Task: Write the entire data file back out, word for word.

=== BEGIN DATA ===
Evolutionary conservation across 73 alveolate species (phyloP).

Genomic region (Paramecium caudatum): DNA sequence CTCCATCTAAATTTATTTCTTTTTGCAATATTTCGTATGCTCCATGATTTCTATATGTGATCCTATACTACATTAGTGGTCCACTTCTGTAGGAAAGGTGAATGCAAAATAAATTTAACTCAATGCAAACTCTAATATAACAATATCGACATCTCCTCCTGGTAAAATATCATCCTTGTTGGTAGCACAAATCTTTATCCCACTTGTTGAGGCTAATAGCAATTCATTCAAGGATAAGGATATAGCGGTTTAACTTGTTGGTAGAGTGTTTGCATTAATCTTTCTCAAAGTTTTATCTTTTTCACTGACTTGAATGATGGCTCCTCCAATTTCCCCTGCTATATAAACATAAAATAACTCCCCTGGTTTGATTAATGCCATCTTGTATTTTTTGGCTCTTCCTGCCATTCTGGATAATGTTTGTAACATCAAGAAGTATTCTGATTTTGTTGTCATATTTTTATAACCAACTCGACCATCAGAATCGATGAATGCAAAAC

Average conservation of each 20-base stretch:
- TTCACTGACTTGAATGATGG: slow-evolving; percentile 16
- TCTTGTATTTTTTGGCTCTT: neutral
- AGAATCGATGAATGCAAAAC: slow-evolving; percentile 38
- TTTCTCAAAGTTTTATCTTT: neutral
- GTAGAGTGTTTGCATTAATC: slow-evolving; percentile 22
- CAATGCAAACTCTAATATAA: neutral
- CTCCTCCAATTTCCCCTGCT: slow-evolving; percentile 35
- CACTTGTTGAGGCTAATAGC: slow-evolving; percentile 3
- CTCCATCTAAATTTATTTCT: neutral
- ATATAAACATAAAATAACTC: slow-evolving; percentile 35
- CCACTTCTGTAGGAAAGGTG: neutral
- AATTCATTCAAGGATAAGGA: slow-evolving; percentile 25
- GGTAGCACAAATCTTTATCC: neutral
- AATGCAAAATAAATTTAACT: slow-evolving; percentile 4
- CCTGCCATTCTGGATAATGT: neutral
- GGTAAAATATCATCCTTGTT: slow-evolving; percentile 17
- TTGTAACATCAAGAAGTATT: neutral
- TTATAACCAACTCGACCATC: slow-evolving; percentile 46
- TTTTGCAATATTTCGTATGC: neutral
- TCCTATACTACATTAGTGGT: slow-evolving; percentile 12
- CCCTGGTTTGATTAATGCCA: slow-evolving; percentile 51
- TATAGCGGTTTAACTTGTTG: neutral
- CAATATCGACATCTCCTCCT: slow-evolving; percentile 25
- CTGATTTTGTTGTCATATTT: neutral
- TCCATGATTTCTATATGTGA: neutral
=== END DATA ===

Evolutionary conservation across 73 alveolate species (phyloP).

Genomic region (Paramecium caudatum): DNA sequence CTCCATCTAAATTTATTTCTTTTTGCAATATTTCGTATGCTCCATGATTTCTATATGTGATCCTATACTACATTAGTGGTCCACTTCTGTAGGAAAGGTGAATGCAAAATAAATTTAACTCAATGCAAACTCTAATATAACAATATCGACATCTCCTCCTGGTAAAATATCATCCTTGTTGGTAGCACAAATCTTTATCCCACTTGTTGAGGCTAATAGCAATTCATTCAAGGATAAGGATATAGCGGTTTAACTTGTTGGTAGAGTGTTTGCATTAATCTTTCTCAAAGTTTTATCTTTTTCACTGACTTGAATGATGGCTCCTCCAATTTCCCCTGCTATATAAACATAAAATAACTCCCCTGGTTTGATTAATGCCATCTTGTATTTTTTGGCTCTTCCTGCCATTCTGGATAATGTTTGTAACATCAAGAAGTATTCTGATTTTGTTGTCATATTTTTATAACCAACTCGACCATCAGAATCGATGAATGCAAAAC

Average conservation of each 20-base stretch:
- TTCACTGACTTGAATGATGG: slow-evolving; percentile 16
- TCTTGTATTTTTTGGCTCTT: neutral
- AGAATCGATGAATGCAAAAC: slow-evolving; percentile 38
- TTTCTCAAAGTTTTATCTTT: neutral
- GTAGAGTGTTTGCATTAATC: slow-evolving; percentile 22
- CAATGCAAACTCTAATATAA: neutral
- CTCCTCCAATTTCCCCTGCT: slow-evolving; percentile 35
- CACTTGTTGAGGCTAATAGC: slow-evolving; percentile 3
- CTCCATCTAAATTTATTTCT: neutral
- ATATAAACATAAAATAACTC: slow-evolving; percentile 35
- CCACTTCTGTAGGAAAGGTG: neutral
- AATTCATTCAAGGATAAGGA: slow-evolving; percentile 25
- GGTAGCACAAATCTTTATCC: neutral
- AATGCAAAATAAATTTAACT: slow-evolving; percentile 4
- CCTGCCATTCTGGATAATGT: neutral
- GGTAAAATATCATCCTTGTT: slow-evolving; percentile 17
- TTGTAACATCAAGAAGTATT: neutral
- TTATAACCAACTCGACCATC: slow-evolving; percentile 46
- TTTTGCAATATTTCGTATGC: neutral
- TCCTATACTACATTAGTGGT: slow-evolving; percentile 12
- CCCTGGTTTGATTAATGCCA: slow-evolving; percentile 51
- TATAGCGGTTTAACTTGTTG: neutral
- CAATATCGACATCTCCTCCT: slow-evolving; percentile 25
- CTGATTTTGTTGTCATATTT: neutral
- TCCATGATTTCTATATGTGA: neutral